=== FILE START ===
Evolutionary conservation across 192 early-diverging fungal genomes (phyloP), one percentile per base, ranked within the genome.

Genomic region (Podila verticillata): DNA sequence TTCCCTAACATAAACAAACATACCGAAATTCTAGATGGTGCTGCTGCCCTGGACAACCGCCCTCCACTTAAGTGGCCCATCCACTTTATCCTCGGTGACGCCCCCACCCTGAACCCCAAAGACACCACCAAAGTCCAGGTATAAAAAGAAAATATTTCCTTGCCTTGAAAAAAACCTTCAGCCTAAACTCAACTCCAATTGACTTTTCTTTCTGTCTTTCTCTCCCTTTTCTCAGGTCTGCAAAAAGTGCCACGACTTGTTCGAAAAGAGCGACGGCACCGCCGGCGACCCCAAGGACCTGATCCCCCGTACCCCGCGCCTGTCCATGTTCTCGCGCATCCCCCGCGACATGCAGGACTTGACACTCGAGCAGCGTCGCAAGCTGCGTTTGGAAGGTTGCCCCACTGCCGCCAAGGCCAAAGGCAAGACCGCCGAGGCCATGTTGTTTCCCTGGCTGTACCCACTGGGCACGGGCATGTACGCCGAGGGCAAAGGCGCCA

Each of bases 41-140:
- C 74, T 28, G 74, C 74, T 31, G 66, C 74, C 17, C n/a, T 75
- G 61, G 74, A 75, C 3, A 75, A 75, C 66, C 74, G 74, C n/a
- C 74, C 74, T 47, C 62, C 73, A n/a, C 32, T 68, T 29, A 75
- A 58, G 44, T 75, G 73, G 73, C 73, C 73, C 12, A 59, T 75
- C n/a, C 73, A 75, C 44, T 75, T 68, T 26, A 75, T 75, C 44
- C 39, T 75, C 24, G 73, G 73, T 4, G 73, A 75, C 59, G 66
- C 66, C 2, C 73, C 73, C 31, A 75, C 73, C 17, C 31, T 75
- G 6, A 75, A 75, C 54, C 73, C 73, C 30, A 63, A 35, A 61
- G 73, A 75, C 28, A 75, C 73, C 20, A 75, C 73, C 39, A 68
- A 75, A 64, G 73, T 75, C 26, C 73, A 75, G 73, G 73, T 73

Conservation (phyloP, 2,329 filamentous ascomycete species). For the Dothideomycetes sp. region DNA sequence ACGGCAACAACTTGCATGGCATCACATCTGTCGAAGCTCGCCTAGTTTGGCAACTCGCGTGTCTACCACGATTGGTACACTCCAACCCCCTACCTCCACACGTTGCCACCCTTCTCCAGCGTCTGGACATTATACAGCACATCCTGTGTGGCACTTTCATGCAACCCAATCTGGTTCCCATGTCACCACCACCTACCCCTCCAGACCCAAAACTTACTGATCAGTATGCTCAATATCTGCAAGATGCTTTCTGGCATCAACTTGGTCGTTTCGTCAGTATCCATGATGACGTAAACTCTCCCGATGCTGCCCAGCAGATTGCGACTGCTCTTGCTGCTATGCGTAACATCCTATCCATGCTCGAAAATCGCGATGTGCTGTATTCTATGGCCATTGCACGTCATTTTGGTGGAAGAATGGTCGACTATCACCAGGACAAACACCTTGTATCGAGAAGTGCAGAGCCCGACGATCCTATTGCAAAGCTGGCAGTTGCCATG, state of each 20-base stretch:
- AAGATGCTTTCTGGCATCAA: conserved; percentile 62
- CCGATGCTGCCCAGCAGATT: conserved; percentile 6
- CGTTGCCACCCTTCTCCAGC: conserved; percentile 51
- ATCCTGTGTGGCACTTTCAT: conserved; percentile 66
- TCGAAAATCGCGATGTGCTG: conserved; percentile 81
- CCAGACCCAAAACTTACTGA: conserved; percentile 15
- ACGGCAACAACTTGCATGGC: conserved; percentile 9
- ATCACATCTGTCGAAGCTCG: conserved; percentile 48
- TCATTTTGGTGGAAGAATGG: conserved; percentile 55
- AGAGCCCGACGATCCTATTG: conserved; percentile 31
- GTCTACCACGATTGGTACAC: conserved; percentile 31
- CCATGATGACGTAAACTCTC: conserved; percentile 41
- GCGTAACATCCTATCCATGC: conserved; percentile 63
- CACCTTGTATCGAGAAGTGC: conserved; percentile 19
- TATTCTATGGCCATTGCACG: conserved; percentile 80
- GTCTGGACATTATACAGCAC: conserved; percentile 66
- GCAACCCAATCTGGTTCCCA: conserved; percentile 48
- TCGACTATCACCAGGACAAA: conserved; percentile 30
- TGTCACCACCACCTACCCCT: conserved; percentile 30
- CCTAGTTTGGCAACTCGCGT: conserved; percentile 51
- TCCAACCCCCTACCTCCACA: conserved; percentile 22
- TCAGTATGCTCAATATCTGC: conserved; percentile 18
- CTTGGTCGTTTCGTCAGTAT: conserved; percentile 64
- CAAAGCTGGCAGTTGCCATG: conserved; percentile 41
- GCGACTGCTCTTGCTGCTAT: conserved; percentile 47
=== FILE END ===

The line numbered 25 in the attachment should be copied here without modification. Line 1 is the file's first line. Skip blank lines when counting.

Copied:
- GTCTACCACGATTGGTACAC: conserved; percentile 31